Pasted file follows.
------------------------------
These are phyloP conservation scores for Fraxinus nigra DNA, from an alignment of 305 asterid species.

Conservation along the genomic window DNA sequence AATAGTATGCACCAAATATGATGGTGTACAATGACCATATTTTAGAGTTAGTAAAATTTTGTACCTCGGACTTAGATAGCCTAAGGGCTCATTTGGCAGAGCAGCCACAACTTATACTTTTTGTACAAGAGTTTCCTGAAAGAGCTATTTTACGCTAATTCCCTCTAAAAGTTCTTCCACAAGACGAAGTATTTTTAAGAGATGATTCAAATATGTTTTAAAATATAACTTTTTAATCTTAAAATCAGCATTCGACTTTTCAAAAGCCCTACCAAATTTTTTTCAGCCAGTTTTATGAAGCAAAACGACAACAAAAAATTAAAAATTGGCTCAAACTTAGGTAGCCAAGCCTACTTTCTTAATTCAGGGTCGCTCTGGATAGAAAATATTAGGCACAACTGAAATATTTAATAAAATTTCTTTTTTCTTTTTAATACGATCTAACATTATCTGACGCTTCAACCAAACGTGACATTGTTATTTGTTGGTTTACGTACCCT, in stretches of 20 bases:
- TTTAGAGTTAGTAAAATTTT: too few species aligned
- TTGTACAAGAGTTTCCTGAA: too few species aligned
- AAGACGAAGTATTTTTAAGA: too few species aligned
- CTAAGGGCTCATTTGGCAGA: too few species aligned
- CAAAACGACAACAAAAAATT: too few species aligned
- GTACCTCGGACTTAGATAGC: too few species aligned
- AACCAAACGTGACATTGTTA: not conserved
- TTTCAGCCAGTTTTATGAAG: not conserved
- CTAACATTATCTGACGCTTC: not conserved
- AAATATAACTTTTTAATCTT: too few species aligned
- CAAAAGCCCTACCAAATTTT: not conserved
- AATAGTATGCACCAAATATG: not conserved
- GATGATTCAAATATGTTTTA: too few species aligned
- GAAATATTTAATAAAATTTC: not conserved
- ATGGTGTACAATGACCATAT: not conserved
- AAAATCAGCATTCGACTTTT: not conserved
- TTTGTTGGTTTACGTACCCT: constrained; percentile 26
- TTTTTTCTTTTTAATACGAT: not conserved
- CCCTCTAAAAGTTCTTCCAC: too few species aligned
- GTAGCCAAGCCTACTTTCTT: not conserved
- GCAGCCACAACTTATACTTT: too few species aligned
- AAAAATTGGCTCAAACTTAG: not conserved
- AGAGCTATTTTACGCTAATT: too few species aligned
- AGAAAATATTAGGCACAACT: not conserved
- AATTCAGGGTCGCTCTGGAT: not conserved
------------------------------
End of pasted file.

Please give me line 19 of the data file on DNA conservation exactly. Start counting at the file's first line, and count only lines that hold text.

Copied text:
- TTTGTTGGTTTACGTACCCT: constrained; percentile 26